Notes from the Web Componets panel at Edge Conf
It's hard to give an unbiased view of this topic. A component is UI encapsulation, there are a lot of requirements for components - crosses all web disciplines. Composability: should be able to build a component out of other components. Rendering: should be able to render on client and server. Portability: Should be able to move it - how many touch points does it have? (HTML, CSS, JS, URLs &c.) This isn't web components vs react - share a word but not concept. Shadow DOM - encapsulates the HTML layer. HTML imports allow you to include a component with an
<import> - need to consider the URL structure of this, especially assets. Prefetching and concatenation can help. React components naturally have client/server rendering. Are we setting the bar too high with ES6 and package managers? Style encapsulation, CSS has a global namespace, need to avoid clashes. There is a specification for a loader within the browser, abstracts the full path resolution. Can trace the module stream - concat + prefetch. CSS modules - class names that are a symbol not a string - resolves to a string at run time to avoid clashes. Is there going to be a standard for components or will we keep evolving this?
Are we moving away from extensibility of existing HTML in favour of a quick implementation? What does it mean to extend an existing HTML element? There is no agreed shadow DOM implementation for each component in each browser. Trying to avoid state crossing boundaries. Every framework has the responsibility for all the accessibility. Complicated by being in a transitional state with web components. Web components don't absolve you of responsibility - look at the gold standard.
With HTTP/2 then concatenation will become an anti-pattern. It's still a new feature, can make smaller bundles to move towards it. HTTP/2 isn't going to solve things magically - some networks are still just slow. A smart server can use HTTP/2 better than HTTP/1.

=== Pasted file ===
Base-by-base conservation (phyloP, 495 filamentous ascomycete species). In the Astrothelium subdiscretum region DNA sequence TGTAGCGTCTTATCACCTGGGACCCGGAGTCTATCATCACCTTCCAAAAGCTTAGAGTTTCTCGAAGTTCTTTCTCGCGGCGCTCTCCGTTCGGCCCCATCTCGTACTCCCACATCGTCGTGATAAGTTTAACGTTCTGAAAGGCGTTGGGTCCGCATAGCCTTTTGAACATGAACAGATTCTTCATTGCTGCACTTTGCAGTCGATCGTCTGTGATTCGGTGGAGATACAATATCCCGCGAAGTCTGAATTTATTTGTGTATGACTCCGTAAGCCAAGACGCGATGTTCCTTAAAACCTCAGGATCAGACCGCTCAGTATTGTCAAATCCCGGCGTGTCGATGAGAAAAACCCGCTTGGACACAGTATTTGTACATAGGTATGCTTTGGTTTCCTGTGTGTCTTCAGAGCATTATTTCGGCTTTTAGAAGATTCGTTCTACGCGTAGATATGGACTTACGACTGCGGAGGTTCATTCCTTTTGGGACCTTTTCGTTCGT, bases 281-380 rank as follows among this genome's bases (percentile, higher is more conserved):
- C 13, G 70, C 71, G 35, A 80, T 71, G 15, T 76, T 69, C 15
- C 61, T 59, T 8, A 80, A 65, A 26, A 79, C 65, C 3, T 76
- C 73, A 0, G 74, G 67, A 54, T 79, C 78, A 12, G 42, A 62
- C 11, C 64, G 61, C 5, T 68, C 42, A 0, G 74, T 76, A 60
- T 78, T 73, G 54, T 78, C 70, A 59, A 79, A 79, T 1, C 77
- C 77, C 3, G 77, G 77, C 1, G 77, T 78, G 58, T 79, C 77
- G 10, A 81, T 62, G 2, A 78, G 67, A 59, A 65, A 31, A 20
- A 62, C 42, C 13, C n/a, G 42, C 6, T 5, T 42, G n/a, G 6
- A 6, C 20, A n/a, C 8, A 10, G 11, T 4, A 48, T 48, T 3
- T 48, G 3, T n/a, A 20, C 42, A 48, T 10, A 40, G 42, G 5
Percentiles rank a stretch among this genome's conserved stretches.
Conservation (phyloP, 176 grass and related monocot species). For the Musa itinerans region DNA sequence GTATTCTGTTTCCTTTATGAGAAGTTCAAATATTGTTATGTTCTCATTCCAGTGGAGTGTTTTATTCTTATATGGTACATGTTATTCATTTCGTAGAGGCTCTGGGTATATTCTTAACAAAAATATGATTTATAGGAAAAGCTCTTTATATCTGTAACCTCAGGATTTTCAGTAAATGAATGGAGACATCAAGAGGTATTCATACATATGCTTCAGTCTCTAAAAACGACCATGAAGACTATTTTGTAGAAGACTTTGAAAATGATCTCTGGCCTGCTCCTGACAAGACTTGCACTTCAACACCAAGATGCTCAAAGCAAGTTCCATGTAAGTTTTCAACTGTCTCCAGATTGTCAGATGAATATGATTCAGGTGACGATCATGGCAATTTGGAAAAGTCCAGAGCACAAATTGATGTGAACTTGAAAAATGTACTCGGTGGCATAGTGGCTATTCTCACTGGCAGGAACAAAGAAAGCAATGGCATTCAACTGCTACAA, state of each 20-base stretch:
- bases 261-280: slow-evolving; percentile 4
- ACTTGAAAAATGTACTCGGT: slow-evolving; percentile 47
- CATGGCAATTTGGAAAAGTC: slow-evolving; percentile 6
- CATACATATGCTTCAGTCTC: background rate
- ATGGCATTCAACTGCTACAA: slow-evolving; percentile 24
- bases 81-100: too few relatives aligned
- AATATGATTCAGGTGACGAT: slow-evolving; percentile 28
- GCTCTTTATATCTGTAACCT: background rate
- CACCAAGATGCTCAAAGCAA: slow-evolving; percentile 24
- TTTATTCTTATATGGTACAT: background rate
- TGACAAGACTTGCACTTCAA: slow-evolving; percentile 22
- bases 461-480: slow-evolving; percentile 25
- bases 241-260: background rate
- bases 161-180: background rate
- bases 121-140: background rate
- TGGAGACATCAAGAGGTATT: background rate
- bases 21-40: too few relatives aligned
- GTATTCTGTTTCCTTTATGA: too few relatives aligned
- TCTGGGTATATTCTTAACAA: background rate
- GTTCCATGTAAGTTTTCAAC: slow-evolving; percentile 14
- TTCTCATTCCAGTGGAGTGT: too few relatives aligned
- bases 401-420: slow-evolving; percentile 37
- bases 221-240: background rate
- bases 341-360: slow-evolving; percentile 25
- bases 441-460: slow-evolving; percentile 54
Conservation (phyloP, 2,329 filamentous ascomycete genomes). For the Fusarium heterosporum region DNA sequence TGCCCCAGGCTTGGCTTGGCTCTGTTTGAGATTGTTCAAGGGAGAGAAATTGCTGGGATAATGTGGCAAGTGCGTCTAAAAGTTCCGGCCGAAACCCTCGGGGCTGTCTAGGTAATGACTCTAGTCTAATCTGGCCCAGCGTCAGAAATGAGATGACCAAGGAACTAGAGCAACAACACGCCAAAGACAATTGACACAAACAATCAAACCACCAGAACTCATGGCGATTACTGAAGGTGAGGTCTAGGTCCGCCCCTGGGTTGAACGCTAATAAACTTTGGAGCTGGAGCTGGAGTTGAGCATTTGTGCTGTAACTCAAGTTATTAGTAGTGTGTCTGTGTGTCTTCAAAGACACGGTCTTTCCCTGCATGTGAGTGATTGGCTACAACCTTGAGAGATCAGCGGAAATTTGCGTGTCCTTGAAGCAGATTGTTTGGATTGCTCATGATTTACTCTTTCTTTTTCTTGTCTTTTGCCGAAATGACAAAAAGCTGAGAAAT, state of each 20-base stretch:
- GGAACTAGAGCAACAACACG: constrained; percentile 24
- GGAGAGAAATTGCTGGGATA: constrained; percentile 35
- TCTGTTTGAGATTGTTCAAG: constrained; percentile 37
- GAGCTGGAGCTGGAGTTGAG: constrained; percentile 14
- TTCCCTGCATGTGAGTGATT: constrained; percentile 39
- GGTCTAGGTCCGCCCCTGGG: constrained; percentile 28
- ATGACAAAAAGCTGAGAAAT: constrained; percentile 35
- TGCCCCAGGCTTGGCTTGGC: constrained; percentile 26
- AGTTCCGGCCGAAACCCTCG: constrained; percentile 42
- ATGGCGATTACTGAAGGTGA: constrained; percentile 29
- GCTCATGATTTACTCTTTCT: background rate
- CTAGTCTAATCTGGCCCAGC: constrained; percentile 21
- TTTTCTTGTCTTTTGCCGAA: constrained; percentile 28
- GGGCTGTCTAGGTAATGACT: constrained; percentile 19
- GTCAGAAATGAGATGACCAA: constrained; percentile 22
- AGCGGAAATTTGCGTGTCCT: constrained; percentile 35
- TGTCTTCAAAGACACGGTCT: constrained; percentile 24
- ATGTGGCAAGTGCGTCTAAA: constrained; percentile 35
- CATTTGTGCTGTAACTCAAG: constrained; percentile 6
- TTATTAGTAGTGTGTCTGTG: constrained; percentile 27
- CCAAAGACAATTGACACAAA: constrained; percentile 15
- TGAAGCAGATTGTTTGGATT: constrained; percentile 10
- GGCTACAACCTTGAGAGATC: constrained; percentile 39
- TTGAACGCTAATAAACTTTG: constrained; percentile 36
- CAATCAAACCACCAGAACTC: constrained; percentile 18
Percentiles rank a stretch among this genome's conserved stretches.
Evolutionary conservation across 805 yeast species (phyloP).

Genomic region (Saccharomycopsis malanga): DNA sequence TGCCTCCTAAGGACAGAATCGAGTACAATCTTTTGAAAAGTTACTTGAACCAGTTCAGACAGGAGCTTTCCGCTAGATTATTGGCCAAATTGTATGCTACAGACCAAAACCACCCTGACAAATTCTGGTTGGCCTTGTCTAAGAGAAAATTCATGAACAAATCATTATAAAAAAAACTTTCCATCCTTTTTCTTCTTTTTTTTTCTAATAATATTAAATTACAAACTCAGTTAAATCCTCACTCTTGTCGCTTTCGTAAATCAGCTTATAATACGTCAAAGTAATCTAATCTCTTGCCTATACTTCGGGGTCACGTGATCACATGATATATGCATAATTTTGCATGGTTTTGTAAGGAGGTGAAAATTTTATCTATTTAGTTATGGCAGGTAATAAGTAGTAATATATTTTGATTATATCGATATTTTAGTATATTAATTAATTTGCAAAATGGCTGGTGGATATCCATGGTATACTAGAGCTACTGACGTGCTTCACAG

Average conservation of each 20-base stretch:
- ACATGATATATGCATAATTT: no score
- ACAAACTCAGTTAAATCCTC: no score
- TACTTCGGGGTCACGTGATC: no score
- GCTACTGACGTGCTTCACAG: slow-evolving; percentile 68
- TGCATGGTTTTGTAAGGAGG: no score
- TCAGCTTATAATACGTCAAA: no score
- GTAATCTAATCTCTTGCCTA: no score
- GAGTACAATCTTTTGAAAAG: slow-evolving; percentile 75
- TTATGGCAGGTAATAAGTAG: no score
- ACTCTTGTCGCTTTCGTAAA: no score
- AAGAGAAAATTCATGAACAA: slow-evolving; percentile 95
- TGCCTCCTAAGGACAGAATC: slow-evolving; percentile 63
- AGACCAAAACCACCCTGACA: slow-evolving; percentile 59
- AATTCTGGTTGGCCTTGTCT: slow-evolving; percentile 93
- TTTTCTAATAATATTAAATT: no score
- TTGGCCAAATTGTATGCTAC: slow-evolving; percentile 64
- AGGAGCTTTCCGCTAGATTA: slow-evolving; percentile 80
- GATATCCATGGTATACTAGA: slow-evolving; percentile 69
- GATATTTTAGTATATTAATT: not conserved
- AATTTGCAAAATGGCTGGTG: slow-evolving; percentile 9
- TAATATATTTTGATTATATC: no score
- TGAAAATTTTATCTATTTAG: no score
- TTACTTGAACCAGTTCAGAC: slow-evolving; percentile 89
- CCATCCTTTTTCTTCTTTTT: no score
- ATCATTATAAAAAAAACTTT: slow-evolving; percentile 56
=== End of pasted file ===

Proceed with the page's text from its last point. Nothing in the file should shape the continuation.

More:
The pre-parser can read HTML imports as they come in, predictively load assets.
If we're still supporting HTTP/1 and also supporting HTTP/2 we have doubled our work. Everybody in this room is using build tools - it's not the same everywhere. We need to mange a progressive transition, we don't know what this will look like yet. Be critical of people saying that HTTP/2 is the one true way and we should all switch to it.
A pre-renderer for web components on the server side is crucial for performance. React will generate the initial state on the server and if you send the same code and data the client will catch up. We can't send shadow DOM over the wire - unsolved problem.
What if we invest in the wrong tooling? If we want an extensible web we need to invest in open tooling.
ES6 modules and HTML imports are not equivalent. There's a missing API in the browser - what is the browser doing before it sends a request to the network. If we had that then they would seem more similar. ES6 modules can interact with HTML imports fine.
Why are we still having to hack performance? Shouldn't web components be async by default? Similar to CSS fonts. Best practice is to add
async to imports, still need to do progressive rendering of visuals ourselves.
There are polyfills for web components but they are still slow in some cases. If you want to be extra performant you still have to do it yourself. We're still using massive libraries - feels a bit like jQuery UI or YUI. Very few people are using them - examples come from big companies like Google. Very little feedback on use - push for a v1 to get it out there and get feedback.
We need to work on tooling, the initial experience might be good but scaling hits problems very quickly. Big websites can throw enginering talent at the problem but for smaller websites it's too much of an overhead. Frameworks can help you solve problems that often get forgotten - such as frame budgets.
Scoped styles and extending native elements are priorities. HTML has too much hidden in native elements. Shadow DOM allows us to scope CSS - limits repaint.